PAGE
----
H.Con.Res. 380 (99th): A concurrent resolution providing for a conditional adjournment of the two Houses until September 8, 1986.

Overview

Introduced:

Aug 13, 1986
99th Congress, 1985–1986

Status:

Agreed To (Concurrent Resolution) on Aug 16, 1986

This concurrent resolution was agreed to by both chambers of Congress on August 16, 1986. That is the end of the legislative process for concurrent resolutions. They do not have the force of law.

Sponsor:

James Wright Jr.

Representative for Texas's 12th congressional district

Democrat

Text:

Read Text »
Last Updated: Aug 16, 1986

History

Aug 13, 1986
 
Introduced

This is the first step in the legislative process.

Aug 16, 1986
 
Passed Senate

The concurrent resolution was passed by both chambers in identical form. A concurrent resolution is not signed by the president and does not carry the force of law. The vote was by Voice Vote so no record of individual votes was made.

Aug 16, 1986
 
Text Published

Updated bill text was published as of Passed Congress/Enrolled Bill.

H.Con.Res. 380 (99th) was a concurrent resolution in the United States Congress.

A concurrent resolution is often used for matters that affect the rules of Congress or to express the sentiment of Congress. It must be agreed to by both the House and Senate in identical form but is not signed by the President and does not carry the force of law.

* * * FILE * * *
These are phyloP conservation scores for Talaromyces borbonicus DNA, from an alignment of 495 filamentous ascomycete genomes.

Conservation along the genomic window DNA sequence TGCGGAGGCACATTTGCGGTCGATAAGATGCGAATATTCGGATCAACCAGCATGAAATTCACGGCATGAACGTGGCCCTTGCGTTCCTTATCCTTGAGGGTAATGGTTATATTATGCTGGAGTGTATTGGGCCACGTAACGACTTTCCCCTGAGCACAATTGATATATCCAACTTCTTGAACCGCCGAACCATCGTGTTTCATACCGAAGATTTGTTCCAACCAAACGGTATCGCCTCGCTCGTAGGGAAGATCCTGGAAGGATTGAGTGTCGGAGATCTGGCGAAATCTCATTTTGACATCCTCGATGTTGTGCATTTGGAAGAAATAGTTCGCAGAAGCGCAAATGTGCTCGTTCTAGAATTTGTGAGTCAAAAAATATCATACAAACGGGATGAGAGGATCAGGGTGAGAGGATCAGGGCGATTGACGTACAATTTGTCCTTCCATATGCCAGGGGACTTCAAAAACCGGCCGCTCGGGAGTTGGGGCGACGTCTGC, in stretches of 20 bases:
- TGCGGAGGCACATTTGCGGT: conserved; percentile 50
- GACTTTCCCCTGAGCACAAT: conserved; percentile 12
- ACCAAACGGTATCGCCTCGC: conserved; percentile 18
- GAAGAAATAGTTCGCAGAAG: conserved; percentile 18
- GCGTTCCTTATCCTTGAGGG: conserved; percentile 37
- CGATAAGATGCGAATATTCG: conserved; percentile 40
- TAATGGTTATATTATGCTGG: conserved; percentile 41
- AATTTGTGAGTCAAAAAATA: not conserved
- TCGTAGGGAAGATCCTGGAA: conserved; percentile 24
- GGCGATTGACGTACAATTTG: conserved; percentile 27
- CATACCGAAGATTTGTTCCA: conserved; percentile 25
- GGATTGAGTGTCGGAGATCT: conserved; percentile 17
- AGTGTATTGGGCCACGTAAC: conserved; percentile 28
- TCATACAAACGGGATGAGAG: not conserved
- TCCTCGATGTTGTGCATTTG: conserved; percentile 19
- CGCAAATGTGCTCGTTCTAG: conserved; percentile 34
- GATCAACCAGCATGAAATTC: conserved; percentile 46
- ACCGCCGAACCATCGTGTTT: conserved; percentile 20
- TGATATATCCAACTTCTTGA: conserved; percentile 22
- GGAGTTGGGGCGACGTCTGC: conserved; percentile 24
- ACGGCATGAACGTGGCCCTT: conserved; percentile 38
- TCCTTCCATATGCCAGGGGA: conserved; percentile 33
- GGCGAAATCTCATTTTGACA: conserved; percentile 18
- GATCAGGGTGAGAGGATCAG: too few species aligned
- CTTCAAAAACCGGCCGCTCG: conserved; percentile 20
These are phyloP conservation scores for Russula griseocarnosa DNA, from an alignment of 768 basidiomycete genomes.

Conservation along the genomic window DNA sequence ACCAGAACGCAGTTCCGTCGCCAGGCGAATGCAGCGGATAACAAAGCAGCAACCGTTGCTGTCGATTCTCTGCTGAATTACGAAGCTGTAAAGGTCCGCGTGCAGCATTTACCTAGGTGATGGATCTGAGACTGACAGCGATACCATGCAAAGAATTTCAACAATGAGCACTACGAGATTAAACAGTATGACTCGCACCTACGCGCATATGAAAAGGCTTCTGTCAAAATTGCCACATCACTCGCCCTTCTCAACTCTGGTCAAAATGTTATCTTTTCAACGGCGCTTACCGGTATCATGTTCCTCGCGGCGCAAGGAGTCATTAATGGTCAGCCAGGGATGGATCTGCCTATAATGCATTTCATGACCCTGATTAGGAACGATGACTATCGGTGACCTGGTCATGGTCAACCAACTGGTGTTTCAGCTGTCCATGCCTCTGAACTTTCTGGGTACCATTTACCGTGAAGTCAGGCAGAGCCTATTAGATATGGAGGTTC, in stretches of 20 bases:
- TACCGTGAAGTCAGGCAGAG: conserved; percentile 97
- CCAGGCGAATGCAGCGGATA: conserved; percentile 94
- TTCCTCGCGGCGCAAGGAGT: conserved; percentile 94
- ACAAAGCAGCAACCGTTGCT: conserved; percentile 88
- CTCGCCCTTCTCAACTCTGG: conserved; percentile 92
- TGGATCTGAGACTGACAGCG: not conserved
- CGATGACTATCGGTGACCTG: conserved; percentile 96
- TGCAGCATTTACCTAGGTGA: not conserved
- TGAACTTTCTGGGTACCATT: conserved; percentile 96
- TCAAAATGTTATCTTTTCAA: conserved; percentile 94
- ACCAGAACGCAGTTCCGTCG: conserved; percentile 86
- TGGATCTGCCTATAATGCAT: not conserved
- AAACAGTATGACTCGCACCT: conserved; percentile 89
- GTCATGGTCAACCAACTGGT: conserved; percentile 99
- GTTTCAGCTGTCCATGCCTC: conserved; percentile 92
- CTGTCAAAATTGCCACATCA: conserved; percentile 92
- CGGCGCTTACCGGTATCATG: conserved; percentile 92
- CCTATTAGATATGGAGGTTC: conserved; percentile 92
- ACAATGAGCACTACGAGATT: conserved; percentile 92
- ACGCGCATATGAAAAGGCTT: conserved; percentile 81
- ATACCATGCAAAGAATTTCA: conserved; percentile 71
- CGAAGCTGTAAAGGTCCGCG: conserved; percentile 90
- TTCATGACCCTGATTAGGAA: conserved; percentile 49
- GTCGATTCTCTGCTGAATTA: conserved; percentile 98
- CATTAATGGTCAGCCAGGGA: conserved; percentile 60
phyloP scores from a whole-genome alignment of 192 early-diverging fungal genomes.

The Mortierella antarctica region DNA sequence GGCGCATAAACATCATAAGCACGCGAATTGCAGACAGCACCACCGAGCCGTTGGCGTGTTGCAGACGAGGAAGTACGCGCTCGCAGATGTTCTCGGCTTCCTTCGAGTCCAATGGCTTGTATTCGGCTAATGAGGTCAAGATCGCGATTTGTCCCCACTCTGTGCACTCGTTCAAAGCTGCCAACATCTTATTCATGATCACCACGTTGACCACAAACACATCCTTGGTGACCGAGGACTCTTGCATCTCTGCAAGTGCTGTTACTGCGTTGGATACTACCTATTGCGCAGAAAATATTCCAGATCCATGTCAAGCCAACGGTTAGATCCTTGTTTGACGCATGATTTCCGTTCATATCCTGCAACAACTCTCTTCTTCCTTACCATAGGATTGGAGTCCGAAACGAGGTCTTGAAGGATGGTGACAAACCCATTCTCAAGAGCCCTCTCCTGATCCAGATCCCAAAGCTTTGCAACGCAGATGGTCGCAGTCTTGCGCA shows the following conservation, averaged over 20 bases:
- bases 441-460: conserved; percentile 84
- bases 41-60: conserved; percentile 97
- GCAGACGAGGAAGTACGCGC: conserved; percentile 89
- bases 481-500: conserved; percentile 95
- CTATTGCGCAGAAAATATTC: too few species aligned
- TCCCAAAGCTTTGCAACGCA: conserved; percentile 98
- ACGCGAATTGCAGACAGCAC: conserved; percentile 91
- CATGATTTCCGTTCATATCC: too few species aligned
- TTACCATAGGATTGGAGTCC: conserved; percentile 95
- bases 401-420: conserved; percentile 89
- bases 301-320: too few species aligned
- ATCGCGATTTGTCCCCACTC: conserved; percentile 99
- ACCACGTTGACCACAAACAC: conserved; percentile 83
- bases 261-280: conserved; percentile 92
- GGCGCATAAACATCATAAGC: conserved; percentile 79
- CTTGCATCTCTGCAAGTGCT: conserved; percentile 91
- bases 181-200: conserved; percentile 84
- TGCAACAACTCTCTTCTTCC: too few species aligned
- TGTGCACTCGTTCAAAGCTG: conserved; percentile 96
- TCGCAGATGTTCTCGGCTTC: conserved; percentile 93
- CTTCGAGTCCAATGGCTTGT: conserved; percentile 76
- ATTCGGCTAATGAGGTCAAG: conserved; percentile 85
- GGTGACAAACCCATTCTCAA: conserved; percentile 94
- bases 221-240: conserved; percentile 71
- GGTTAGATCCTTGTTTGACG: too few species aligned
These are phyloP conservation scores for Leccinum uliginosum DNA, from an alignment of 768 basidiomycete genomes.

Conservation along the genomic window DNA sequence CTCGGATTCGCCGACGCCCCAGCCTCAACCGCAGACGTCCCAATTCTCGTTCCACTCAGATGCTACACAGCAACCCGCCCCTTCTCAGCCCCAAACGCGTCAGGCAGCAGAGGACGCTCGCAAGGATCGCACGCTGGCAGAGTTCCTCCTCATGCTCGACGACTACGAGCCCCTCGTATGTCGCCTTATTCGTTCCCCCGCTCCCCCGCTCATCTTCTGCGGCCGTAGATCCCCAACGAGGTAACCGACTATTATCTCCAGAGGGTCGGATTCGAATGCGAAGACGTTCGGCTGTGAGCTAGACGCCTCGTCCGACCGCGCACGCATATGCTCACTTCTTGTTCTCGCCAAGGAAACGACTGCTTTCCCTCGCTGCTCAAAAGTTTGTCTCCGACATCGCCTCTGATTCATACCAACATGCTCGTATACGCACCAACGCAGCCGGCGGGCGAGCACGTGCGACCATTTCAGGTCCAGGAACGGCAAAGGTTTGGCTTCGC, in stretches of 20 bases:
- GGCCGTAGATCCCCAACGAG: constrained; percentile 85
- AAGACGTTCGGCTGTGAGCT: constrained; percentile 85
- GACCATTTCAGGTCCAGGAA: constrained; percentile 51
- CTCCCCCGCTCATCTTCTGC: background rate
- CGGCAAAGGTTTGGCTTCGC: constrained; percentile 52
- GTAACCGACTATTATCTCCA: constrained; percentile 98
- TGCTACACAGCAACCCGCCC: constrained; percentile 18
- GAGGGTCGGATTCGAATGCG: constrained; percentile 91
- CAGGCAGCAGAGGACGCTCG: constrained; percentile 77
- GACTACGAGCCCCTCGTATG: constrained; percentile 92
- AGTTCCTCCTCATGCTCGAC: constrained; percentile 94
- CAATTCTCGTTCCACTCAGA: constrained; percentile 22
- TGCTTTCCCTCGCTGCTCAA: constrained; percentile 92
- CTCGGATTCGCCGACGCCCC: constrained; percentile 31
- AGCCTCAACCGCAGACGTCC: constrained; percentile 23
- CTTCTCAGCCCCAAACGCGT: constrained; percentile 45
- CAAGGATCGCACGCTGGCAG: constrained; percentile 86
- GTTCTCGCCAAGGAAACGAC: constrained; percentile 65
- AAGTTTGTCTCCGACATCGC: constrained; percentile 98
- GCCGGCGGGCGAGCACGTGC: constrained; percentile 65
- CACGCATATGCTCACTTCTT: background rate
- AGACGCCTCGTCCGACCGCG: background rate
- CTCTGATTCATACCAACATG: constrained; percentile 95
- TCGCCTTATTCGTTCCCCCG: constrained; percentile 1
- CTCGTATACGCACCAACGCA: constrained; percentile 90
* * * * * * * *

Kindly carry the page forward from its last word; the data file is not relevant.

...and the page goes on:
This concurrent resolution was introduced in the 99th Congress, which met from Jan 3, 1985 to Oct 18, 1986. Legislation not enacted by the end of a Congress is cleared from the books.

How to cite this information.

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“H.Con.Res. 380 — 99th Congress: A concurrent resolution providing for a conditional adjournment of the two Houses until September 8, ...” www.GovTrack.us. 1986. December 8, 2016 <https://www.govtrack.us/congress/bills/99/hconres380>

Where is this information from?

GovTrack automatically collects legislative information from a variety of governmental and non-governmental sources. This page is sourced primarily from Congress.gov, the official portal of the United States Congress. Congress.gov is generally updated one day after events occur, and so legislative activity shown here may be one day behind. Data via the congress project.